Accolades for Youth Villages
MAKING AN IMPACT
Youth Villages has built a national reputation for radically improving the lives of America’s children and families. Founded in 1986, Youth Villages is locally and nationally recognized as a leader in providing and advocating for innovative, evidence-based, family-focused program models and services designed to preserve and restore families and to help children reach for their dreams.
Below are some of the accolades, honors and recognition given to Youth Villages as an organization and for its leadership.
2020 Recipient of the National Jefferson Award for Outstanding Public Service
Patrick W. Lawler, CEO, is a 2020 recipient of the National Jefferson Award for Outstanding Public Service Benefiting the Disadvantaged – called the Nobel Prize for service — awarded by Multiplying Good, the nation’s leading nonprofit fueling personal growth and leadership through public service.
Results for America’s Nonprofit Fellow
Lawler is a Results for America’s Nonprofit Fellow, a group founded in 2016 to harness the collective experience, insights and recommendations of a select group of well-known and well-respected nonprofit CEOs committed to evidence-based solutions to inform public policy and improve the impact of public investments.
Mario Morino’s Leap of Reason Ambassadors
He also joins other national nonprofit leaders as one of philanthropist Mario Morino’s Leap of Reason Ambassadors. The group is committed to bringing high-performance solutions to address society’s most challenging problem
"America’s Best Leaders" by U.S. News & World Report
He was recognized as one of “America’s Best Leaders” by U.S. News & World Report in conjunction with the Center for Public Leadership at Harvard University’s John F. Kennedy School of Government.
"Everyday Heroes: 50 Americans Changing the World One Nonprofit at a Time."
Patrick Lawler was also featured in Katrina Fried’s “Everyday Heroes: 50 Americans Changing the World One Nonprofit at a Time.”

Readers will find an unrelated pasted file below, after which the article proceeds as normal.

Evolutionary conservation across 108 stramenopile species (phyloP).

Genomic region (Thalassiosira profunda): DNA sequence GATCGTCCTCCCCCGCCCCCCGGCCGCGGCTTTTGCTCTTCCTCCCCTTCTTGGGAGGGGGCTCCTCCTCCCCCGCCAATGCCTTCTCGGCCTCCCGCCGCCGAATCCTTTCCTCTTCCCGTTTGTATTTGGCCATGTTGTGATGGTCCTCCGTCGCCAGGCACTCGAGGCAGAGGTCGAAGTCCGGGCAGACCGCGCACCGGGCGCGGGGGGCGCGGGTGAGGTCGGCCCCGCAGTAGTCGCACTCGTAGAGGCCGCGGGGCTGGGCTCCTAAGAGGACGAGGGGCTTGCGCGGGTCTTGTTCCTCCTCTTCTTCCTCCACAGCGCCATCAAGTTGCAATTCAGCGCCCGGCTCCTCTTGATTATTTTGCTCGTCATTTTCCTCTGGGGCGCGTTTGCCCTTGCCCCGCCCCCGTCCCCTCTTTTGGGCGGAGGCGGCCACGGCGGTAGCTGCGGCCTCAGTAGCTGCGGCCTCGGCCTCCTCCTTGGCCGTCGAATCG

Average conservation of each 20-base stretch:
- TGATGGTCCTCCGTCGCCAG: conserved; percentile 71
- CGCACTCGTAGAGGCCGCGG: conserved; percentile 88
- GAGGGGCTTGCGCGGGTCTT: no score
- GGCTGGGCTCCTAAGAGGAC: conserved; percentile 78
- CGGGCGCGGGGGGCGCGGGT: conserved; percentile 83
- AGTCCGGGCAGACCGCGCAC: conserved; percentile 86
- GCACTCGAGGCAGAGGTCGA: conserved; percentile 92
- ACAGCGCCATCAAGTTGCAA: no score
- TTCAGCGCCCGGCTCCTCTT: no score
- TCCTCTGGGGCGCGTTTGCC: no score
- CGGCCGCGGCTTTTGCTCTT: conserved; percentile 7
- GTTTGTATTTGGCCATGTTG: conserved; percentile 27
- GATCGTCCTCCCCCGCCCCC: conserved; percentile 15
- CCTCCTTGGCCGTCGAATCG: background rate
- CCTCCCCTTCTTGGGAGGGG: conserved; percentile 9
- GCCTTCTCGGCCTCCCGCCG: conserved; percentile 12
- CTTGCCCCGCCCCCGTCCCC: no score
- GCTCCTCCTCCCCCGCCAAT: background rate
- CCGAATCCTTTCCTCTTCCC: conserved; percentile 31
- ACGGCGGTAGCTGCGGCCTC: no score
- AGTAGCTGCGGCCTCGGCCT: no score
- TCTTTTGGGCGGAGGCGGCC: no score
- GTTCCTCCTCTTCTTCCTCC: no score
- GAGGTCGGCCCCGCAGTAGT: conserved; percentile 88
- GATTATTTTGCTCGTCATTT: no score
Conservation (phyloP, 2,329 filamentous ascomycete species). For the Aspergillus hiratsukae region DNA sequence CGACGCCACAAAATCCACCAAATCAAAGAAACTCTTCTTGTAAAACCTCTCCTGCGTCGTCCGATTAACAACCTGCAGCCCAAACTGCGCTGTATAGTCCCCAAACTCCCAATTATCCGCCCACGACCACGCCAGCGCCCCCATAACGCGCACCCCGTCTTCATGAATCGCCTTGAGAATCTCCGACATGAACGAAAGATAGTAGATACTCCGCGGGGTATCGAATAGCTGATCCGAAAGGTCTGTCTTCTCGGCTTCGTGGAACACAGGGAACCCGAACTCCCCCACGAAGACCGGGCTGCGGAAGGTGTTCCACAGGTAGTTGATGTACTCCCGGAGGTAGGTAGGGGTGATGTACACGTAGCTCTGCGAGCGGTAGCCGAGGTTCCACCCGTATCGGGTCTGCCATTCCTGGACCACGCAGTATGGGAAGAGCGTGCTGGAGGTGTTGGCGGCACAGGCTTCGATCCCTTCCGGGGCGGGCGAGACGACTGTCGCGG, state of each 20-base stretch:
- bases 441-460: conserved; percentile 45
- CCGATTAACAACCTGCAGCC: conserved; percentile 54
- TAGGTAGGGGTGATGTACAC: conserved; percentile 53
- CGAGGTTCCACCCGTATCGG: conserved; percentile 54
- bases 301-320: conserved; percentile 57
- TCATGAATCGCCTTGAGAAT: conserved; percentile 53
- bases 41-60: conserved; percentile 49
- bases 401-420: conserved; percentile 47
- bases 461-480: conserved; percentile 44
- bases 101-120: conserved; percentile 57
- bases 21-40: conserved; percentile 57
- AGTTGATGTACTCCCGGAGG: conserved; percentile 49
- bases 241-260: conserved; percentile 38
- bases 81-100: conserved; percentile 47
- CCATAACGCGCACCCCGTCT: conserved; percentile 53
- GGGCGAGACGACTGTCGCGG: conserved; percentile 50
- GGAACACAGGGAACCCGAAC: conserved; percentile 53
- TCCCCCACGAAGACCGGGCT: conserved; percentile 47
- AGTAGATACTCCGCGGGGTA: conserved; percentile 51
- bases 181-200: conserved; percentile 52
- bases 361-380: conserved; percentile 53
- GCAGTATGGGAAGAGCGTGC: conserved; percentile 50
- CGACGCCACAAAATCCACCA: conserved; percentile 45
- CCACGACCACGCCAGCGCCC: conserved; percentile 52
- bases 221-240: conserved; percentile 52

Great Place to Work designation.
For the last three years, Youth Villages’ employees helped the organization earn the Great Place to Work designation. The honor is based on anonymous online surveys that have employees evaluate the organization on more than 60 elements of the job experience including the extent to which employees trust leaders, the respect with which people are treated, the fairness of workplace decisions and team camaraderie.
Harvard Business School case study
Youth Villages was the subject of a Harvard Business School case study, written for inclusion in HBS’ “Leading and Governing Highly Effective Nonprofit Organizations” course. Lawler is a frequent lecturer at Harvard Business School and Columbia University.
Edna McConnell Clark Foundation
The organization was a grantee of the Edna McConnell Clark Foundation, which made grants to help nonprofit organizations that work with youth from low-income backgrounds strengthen their operations and expand their programs to better serve a larger number of young people. Since 2004, the foundation has invested $21.25 million in Youth Villages to develop and implement its business plan.
Blue Meridian Partners
Youth Villages is proud to be one of eight national organizations in Blue Meridian Partners’ investment portfolio of solutions that are transforming the lives of young people and families trapped in poverty. Blue Meridian Partners is supporting the expansion of Youth Villages’ LifeSet program to provide effective, evidence-informed support to the thousands of young people who leave foster care at age 18.
Casey Family Programs
Casey Family Programs released a study detailing how Youth Villages had partnered with the state of Tennessee to safely reduce the number of children in foster care by 34% over 10 years.
The White House
The White House recognized Youth Villages as a “high-impact, results-oriented” organization in conjunction with the establishment of a Social Innovation Fund to find the most promising nonprofit programs and expand their reach throughout the country.
Ken Stern's book, "With Charity for All: Why Charities Are Failing and a Better Way to Give."
Youth Villages was featured in Ken Stern’s book, “With Charity for All: Why Charities Are Failing and a Better Way to Give,” as a prime example of nonprofits that are achieving results and merit donor investment.
American Youth Policy Forum
Youth Villages was cited in a national report by the American Youth Policy Forum as one of eight “guiding light” models in the United States with programs that successfully reduce the incidence of juvenile crime.
American Youth Policy Forum
Youth Villages was cited as a national model in a study commissioned by the American Youth Policy Forum in Washington, D.C.
The National Coalition for Juvenile Justice
The National Coalition for Juvenile Justice highlighted Youth Villages as a national model in its annual report.
The Franklin Covey Company
The Franklin Covey Company named Youth Villages the recipient of its Humanitarian Service Award.